Sigma patents a plan for perfect white balance control

Cityscape showing scene shot with two different white balance settings
Sigma's new patent could make white balance measurement much more accurate for artificial light shots like our cityscape. (Image credit: Future)

Sigma's new patent is described on the Japanese J-PlatPat site, the Japan Platform for Patent Information, and since this is translated by computer from the original Japanese, we hope we haven't garbled it too much.

Sigma's patent appears to use sensor technology already included in camera designs to make a much better guess at the light source being used and hence make some much more intelligent gain adjustments during image processing for more accurate and/or neutral colors.

This sounds really useful for indoor sports, indoor portraits and low-light photography in general. One part of Sigma's patent uses phase-detect AF tech as used on all the best mirrorless cameras, while another combines an in-body detector with the sensor's infra-red filter.

One of the methods used by digital cameras to estimate white balance is an external infra-red sensor on the camera body. This is designed primarily for infra red remote control, but can also be used by the camera to detect the presence of infra-red in the scene, which is a telltale sign of a low-temperature incandescent or other artificial light source.

Sigma fp L - close-up of lens mount and sensor

One of Sigma's ideas is to bring infra-red detection inside the camera body, where it will reflect the angle of view of the lens and what's actually in the frame, rather than the general ambient light. (Image credit: Rod Lawton/Digital Camera World)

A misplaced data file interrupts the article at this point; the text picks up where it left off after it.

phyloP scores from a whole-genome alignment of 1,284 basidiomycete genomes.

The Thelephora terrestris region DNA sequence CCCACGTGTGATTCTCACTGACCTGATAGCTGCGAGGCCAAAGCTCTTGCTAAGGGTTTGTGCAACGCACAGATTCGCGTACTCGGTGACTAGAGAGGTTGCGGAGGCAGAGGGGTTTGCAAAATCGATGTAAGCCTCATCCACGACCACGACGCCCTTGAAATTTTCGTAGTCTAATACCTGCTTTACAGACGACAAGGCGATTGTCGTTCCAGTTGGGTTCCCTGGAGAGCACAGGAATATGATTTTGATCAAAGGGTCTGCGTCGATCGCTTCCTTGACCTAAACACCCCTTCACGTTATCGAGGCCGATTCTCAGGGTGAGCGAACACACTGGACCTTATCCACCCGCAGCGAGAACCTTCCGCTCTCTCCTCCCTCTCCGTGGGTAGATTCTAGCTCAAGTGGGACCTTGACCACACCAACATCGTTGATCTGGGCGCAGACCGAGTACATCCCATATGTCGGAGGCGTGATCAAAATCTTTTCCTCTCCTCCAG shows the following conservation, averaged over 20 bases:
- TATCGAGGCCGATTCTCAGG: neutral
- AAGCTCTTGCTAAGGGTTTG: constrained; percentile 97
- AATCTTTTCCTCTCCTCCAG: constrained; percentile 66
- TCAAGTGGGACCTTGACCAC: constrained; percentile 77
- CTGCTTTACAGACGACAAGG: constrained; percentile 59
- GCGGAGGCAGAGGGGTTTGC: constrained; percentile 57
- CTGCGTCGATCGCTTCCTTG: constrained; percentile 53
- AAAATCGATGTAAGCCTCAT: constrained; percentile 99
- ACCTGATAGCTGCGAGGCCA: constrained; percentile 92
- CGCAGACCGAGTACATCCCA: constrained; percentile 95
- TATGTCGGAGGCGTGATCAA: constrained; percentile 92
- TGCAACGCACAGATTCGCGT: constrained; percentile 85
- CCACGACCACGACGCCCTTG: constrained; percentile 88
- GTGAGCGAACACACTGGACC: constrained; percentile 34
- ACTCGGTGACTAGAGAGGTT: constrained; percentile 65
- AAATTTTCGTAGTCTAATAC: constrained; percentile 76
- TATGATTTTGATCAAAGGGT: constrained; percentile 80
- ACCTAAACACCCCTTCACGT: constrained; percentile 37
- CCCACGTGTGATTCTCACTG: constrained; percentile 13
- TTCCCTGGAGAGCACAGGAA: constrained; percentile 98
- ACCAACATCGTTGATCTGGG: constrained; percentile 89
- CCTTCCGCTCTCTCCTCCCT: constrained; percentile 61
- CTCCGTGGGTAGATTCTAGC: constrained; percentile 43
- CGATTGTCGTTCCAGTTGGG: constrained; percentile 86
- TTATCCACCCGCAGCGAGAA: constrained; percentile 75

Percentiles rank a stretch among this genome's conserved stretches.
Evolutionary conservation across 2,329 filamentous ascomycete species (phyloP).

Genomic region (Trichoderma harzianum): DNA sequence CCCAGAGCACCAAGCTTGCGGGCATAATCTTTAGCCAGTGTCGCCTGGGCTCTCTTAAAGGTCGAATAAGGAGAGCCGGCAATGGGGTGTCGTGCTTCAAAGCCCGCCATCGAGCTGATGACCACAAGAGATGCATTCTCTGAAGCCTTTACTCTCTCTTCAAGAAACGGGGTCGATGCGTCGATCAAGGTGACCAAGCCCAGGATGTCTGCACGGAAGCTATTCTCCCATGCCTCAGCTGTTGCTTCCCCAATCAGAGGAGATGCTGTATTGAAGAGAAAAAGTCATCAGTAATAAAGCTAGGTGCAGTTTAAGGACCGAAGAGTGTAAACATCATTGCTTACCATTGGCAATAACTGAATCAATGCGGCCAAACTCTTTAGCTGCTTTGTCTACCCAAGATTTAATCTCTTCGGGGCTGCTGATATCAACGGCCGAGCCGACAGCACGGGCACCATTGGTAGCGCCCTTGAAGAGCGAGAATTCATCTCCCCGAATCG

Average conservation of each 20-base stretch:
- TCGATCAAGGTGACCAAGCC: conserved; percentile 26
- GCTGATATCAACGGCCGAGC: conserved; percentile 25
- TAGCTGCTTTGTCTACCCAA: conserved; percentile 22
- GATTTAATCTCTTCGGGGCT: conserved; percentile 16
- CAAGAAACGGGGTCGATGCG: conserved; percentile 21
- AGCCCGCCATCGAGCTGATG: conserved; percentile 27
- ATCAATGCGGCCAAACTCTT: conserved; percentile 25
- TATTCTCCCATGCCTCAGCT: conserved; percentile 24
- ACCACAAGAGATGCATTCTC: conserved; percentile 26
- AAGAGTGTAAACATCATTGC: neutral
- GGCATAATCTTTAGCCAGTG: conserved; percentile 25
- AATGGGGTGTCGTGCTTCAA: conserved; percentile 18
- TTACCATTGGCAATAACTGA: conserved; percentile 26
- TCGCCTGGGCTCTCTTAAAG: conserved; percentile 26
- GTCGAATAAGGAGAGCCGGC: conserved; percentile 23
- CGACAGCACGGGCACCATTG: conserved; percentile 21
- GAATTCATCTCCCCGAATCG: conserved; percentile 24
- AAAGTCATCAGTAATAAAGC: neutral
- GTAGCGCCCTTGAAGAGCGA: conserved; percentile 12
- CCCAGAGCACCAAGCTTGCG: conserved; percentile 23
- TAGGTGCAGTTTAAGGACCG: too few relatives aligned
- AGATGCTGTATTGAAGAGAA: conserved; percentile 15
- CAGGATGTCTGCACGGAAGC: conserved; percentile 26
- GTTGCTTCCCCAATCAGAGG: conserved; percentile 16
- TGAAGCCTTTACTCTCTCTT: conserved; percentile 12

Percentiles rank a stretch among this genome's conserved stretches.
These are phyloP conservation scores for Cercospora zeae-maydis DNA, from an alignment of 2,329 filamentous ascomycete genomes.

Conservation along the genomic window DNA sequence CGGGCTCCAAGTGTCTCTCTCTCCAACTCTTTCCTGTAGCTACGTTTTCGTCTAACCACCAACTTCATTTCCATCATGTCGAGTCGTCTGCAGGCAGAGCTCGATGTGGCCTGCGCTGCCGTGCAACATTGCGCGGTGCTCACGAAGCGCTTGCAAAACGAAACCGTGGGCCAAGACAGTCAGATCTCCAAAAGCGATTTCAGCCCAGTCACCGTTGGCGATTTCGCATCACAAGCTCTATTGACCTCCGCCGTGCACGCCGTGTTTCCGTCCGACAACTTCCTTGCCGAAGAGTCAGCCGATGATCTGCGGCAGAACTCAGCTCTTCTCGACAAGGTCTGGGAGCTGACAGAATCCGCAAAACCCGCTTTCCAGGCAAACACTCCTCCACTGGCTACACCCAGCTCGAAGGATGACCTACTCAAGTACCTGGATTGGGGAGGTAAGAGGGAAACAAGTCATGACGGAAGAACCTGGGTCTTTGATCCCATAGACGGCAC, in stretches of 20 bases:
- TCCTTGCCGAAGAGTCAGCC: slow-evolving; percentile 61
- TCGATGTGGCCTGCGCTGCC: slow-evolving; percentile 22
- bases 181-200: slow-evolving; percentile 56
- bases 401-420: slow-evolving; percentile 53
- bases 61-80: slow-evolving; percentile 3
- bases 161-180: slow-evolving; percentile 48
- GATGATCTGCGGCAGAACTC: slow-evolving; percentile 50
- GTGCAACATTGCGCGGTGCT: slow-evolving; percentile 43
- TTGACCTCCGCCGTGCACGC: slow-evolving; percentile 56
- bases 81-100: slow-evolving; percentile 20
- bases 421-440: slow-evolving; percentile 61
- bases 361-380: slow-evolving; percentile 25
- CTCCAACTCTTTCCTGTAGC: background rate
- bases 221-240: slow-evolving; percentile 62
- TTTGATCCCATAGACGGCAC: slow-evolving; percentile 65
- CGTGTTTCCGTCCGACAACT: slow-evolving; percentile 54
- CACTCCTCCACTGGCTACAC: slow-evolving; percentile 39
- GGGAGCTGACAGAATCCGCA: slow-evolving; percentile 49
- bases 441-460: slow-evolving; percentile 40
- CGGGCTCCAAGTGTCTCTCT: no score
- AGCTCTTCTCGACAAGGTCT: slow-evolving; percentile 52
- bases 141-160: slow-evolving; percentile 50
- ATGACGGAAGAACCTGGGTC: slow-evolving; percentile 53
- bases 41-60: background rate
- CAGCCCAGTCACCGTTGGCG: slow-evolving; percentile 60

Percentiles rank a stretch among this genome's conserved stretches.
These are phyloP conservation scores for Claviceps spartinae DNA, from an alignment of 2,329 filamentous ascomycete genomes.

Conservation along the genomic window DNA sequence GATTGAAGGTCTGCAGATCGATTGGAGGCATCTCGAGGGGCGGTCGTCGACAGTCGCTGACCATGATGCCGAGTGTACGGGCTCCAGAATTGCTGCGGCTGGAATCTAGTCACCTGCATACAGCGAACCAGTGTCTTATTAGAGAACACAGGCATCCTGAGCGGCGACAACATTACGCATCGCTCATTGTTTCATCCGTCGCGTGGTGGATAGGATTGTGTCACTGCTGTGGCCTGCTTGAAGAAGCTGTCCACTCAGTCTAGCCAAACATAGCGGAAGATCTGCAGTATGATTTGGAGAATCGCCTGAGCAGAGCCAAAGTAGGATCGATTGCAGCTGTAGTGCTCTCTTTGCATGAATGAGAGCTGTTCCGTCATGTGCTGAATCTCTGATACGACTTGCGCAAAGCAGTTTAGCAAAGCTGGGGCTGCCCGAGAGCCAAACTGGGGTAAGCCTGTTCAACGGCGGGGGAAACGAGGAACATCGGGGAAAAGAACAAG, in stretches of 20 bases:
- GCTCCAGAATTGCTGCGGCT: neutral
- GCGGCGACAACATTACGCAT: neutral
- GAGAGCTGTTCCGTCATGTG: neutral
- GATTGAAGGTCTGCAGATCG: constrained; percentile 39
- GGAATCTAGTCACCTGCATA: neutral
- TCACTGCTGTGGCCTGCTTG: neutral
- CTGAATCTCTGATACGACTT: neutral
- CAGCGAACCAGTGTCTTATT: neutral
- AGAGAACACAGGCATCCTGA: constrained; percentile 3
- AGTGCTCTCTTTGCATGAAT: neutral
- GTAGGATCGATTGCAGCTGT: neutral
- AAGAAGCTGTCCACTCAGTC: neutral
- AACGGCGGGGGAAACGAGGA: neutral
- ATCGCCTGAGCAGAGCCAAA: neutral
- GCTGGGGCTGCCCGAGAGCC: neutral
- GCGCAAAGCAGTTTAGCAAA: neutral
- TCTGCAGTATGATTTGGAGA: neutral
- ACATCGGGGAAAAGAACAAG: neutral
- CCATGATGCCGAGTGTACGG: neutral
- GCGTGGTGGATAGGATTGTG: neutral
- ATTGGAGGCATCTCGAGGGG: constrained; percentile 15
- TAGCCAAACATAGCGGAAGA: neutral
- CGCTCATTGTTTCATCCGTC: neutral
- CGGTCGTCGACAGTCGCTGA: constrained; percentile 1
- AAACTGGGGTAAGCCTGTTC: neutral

Sigma's argument is firstly that an external sensor does not match the angle of view of the lens actually being used, and secondly that it's easily obscured by the user's hands when operating the camera, by larger lenses and even simply by the sensor being in a shadow cast by the grip, the lens or the surroundings.

It appears that Sigma's patent uses the infra-red filter in front of the sensor to send infra-red information to a detector. The presence of infra-red will identify specific light sources for gain control and white balance adjustment.

The second part of this patent uses on-sensor phase-detection AF hardware to identify any. flicker in a scene, and since flicker is an indicator of another type of artificial lighting, typically fluorescent lights, this is another indicator for precise white balance selection.

This is currently a patent, and does not describe any particular product, so we may not see this in any camera any time soon. But it appears to be a patent for a method and not necessarily for a specific hardware setup, so for all we know Sigma's clever thinking could turn up in other cameras without us even knowing.

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Rod Lawton

Rod is an independent photography journalist and editor, and a long-standing Digital Camera World contributor, having previously worked as DCW's Group Reviews editor. Before that he has been technique editor on N-Photo, Head of Testing for the photography division and Camera Channel editor on TechRadar, as well as contributing to many other publications. He has been writing about photography technique, photo editing and digital cameras since they first appeared, and before that began his career writing about film photography. He has used and reviewed practically every interchangeable lens camera launched in the past 20 years, from entry-level DSLRs to medium format cameras, together with lenses, tripods, gimbals, light meters, camera bags and more. Rod has his own camera gear blog at but also writes about photo-editing applications and techniques at